#5 Know That You Are Ready
"Plan it out, sleep on it, make sure it is the right time for both of you."
The main piece of advice that Seeley offered was not rush to proposing. If you're ready, you're ready. And if you're not ready, you're not ready. At the time of this podcast interview, the couple was three months into marriage and going strong. This wasn't necessarily because of his awesome proposal, but because they were both ready to take their relationship to the next step.
Adam Carolla is a controversial guy. But I'd guess those people who think they know him haven't spent much time listening to The Aceman, whose fans know him as someone who has helped countless teenagers and adults through their troubles. That's thanks to his amazing ability to turn information into wisdom and make it entertaining.
On a recent episode of my podcast, Man School with Caleb Bacon, I asked Carolla to offer up some of that wisdom. However, instead of using callers to The Adam Carolla Show as a reference, I wanted to hear some advice based upon his own life. During that chat, he detailed two significant insights he's drawn from his fortysomething years. These two pieces of advice will help you towards a better life. Who doesn't want that? I know I do.
#1: Try New Things
Being the best at something shouldn't be your only goal. Just try something.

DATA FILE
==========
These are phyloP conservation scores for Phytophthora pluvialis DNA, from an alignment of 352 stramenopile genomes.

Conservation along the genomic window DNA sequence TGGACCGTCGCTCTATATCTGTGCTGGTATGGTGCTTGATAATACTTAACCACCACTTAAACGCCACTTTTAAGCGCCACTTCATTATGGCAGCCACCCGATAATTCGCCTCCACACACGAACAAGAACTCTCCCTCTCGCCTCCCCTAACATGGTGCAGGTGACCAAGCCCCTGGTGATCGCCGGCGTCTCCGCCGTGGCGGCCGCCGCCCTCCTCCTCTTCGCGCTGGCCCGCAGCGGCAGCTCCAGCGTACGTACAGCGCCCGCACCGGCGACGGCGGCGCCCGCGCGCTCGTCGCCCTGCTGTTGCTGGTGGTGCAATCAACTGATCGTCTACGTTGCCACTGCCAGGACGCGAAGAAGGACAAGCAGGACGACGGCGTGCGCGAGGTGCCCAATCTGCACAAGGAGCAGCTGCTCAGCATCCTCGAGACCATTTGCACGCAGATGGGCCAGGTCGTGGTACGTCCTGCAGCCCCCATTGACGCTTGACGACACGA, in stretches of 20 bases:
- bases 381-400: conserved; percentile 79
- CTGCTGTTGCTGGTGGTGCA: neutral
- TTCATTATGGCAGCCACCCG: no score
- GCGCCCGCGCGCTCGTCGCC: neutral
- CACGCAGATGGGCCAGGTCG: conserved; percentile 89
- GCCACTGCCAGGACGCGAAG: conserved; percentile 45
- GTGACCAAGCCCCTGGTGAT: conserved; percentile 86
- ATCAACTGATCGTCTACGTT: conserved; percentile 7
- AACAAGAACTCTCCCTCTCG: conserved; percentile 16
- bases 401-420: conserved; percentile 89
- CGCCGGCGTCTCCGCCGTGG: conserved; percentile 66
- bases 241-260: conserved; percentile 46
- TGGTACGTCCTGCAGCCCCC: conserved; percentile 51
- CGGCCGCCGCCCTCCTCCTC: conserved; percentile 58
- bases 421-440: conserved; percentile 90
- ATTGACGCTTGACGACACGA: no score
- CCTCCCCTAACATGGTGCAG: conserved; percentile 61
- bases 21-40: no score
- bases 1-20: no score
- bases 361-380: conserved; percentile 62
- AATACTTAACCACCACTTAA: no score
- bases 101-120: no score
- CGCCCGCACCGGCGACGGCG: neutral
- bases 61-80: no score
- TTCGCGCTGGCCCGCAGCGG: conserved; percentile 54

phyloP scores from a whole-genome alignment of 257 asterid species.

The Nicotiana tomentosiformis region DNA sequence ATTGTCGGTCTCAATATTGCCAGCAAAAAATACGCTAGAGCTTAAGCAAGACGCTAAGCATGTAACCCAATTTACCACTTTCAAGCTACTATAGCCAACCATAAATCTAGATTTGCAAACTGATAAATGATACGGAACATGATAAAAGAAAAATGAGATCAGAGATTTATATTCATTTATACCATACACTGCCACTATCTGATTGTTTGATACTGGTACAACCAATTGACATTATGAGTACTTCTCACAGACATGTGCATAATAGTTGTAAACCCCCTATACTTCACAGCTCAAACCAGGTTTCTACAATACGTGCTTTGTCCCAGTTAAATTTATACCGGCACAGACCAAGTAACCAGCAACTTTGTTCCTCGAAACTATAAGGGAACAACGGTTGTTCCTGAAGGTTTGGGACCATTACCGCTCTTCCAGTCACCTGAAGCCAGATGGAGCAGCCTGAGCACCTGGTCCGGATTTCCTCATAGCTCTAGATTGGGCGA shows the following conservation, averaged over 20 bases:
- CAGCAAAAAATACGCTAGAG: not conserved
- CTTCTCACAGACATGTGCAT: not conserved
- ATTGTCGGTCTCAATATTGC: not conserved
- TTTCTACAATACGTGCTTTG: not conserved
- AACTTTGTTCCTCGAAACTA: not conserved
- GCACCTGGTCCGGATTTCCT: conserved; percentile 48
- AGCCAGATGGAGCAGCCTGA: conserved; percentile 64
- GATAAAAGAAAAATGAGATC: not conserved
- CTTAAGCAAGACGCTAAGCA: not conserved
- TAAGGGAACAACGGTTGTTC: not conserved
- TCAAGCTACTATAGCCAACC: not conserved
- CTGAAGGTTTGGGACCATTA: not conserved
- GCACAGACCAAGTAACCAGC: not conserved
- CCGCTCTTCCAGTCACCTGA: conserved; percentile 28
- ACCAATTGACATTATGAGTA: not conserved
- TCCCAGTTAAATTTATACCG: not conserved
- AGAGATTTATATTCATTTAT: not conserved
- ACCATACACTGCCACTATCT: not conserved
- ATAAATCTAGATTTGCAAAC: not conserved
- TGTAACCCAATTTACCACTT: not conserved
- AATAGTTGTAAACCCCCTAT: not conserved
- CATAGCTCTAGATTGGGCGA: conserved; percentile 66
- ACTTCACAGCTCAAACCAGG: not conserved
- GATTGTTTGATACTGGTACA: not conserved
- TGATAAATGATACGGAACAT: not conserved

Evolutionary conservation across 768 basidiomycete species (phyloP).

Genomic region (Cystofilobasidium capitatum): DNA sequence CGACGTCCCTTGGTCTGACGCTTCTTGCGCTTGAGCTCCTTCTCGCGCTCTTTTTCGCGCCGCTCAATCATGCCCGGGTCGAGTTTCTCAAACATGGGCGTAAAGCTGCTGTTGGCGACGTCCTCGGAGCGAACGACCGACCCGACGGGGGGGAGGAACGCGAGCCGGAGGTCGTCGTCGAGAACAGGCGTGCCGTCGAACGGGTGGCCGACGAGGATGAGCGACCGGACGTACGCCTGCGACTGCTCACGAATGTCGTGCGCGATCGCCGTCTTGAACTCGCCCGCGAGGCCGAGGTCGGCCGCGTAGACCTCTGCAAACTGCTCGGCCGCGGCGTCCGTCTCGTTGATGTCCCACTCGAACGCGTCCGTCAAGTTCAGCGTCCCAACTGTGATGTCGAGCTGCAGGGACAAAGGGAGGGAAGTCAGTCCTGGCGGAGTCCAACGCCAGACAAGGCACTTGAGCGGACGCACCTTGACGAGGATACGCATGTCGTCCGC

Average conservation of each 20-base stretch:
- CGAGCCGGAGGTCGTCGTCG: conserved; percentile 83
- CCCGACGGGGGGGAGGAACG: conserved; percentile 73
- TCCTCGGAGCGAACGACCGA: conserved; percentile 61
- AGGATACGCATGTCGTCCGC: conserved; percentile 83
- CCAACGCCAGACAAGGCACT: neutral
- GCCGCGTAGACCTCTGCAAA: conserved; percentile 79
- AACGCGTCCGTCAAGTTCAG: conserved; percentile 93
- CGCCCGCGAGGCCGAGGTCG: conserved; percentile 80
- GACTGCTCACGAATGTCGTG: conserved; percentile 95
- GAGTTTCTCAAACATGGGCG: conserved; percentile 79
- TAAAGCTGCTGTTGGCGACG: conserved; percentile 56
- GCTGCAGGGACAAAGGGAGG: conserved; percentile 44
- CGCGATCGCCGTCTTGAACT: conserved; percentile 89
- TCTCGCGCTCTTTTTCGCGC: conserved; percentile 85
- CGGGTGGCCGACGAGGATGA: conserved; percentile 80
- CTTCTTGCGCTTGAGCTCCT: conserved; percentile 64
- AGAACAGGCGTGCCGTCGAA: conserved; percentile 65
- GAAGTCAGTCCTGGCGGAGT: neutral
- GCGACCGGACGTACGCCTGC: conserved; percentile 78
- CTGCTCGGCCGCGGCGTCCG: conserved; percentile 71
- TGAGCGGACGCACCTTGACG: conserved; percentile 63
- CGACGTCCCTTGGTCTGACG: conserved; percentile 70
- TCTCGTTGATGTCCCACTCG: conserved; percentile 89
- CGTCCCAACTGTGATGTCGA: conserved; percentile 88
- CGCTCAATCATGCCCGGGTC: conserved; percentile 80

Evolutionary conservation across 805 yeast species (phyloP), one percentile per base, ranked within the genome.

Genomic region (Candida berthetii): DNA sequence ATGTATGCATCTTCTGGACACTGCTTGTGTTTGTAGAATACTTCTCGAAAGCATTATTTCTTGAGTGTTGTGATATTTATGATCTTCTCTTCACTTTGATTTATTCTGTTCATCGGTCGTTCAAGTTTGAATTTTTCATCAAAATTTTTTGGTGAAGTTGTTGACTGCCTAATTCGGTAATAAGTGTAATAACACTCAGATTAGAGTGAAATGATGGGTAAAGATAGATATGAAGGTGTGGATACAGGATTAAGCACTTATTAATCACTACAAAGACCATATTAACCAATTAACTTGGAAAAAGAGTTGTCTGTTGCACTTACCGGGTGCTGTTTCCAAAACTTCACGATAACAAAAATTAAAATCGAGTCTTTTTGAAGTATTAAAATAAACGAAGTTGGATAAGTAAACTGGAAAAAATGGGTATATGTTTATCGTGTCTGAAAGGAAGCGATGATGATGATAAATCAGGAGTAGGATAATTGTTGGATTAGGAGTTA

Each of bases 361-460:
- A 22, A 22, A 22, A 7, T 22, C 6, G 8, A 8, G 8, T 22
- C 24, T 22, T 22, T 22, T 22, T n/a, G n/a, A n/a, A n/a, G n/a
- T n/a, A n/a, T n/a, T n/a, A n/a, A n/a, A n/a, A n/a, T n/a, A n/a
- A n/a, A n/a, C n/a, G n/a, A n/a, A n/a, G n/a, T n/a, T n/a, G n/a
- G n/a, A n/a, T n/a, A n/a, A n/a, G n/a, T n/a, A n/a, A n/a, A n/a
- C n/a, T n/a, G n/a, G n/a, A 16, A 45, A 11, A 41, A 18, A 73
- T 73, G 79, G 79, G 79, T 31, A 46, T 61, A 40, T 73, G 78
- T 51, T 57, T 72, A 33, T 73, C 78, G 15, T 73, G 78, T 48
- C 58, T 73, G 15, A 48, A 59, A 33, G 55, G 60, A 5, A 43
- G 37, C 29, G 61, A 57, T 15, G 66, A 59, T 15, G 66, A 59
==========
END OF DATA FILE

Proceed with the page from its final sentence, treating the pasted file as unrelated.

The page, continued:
"Don't just be attracted to things you are good at," Carolla told me from his Los Angeles warehouse. "Turn your brain on and see how efficient you can be at something new."
He is also a big proponent of using fear as a guide: "That moment of fear means, 'I should probably do this,'" he said, before throwing in some levity. "Unless it involves a bear."
Instead of letting fear talk you out of something, let fear make you do something. "Maybe you are a dumb guy and someone says 'we are playing Scrabble.' The important part is that you tried it."
He was filled with fear when was asked to be on Dancing with The Stars. This handyman-by-trade has never been a dancer. However, he recognized his feelings toward this new world of dance steps and sequined outfits and he used that reluctance as a barometer for knowing that this was a good idea. The result was the positive feeling of walking through that fear and gaining many new fans (even though he finished in 8th place.)
Ultimately, opening up your mind to fear will lead to a richer life, full of experiences that you never would have even attempted. It sure beats standing on the sidelines and waiting for life to come to you.
#2: Learn That It's Not Them... It's Always You
Adam Carolla's next piece of advice was to internalize your life instead of externalizing it. That means swallowing your pride and admitting when you have messed up. He gave an example of getting your wallet, purse -- or, in Carolla's case, a fanny pack -- stolen out of your parked car outside of a movie theater.
His options to deal with this situation were:
"Say, 'this one is on me, maybe I shouldn't have left my wallet or purse in the passenger seat of the car, I will learn next time,'" he said. Because, "if you have nothing to do with it, then there is no wisdom to gain from it at all."